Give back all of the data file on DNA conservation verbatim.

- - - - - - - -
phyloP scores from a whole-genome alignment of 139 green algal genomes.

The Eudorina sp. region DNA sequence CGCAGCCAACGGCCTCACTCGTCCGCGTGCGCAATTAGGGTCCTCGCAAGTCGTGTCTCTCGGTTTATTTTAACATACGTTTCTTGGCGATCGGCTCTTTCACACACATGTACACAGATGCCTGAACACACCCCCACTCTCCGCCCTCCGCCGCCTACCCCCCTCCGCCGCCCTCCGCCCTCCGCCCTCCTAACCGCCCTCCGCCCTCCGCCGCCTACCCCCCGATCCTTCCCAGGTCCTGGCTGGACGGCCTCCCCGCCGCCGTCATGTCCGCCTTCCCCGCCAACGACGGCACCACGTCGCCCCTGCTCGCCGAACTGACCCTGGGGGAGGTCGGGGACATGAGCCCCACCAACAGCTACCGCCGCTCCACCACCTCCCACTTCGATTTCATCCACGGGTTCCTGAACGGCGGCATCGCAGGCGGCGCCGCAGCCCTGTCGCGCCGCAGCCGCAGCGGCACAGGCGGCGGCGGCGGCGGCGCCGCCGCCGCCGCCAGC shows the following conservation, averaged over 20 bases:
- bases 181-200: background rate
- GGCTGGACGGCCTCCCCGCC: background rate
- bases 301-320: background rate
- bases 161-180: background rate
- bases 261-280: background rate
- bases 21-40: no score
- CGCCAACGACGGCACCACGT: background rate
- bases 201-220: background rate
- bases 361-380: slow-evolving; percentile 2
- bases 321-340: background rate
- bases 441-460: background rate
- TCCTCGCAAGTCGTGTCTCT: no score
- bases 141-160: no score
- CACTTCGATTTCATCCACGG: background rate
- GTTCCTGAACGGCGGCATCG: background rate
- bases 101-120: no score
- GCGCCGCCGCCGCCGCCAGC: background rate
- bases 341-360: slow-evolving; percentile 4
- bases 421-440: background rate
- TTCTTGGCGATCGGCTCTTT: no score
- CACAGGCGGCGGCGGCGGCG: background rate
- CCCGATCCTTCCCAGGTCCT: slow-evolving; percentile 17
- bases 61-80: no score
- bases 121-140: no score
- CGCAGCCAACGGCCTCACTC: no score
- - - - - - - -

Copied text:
phyloP scores from a whole-genome alignment of 139 green algal genomes.

The Eudorina sp. region DNA sequence CGCAGCCAACGGCCTCACTCGTCCGCGTGCGCAATTAGGGTCCTCGCAAGTCGTGTCTCTCGGTTTATTTTAACATACGTTTCTTGGCGATCGGCTCTTTCACACACATGTACACAGATGCCTGAACACACCCCCACTCTCCGCCCTCCGCCGCCTACCCCCCTCCGCCGCCCTCCGCCCTCCGCCCTCCTAACCGCCCTCCGCCCTCCGCCGCCTACCCCCCGATCCTTCCCAGGTCCTGGCTGGACGGCCTCCCCGCCGCCGTCATGTCCGCCTTCCCCGCCAACGACGGCACCACGTCGCCCCTGCTCGCCGAACTGACCCTGGGGGAGGTCGGGGACATGAGCCCCACCAACAGCTACCGCCGCTCCACCACCTCCCACTTCGATTTCATCCACGGGTTCCTGAACGGCGGCATCGCAGGCGGCGCCGCAGCCCTGTCGCGCCGCAGCCGCAGCGGCACAGGCGGCGGCGGCGGCGGCGCCGCCGCCGCCGCCAGC shows the following conservation, averaged over 20 bases:
- bases 181-200: background rate
- GGCTGGACGGCCTCCCCGCC: background rate
- bases 301-320: background rate
- bases 161-180: background rate
- bases 261-280: background rate
- bases 21-40: no score
- CGCCAACGACGGCACCACGT: background rate
- bases 201-220: background rate
- bases 361-380: slow-evolving; percentile 2
- bases 321-340: background rate
- bases 441-460: background rate
- TCCTCGCAAGTCGTGTCTCT: no score
- bases 141-160: no score
- CACTTCGATTTCATCCACGG: background rate
- GTTCCTGAACGGCGGCATCG: background rate
- bases 101-120: no score
- GCGCCGCCGCCGCCGCCAGC: background rate
- bases 341-360: slow-evolving; percentile 4
- bases 421-440: background rate
- TTCTTGGCGATCGGCTCTTT: no score
- CACAGGCGGCGGCGGCGGCG: background rate
- CCCGATCCTTCCCAGGTCCT: slow-evolving; percentile 17
- bases 61-80: no score
- bases 121-140: no score
- CGCAGCCAACGGCCTCACTC: no score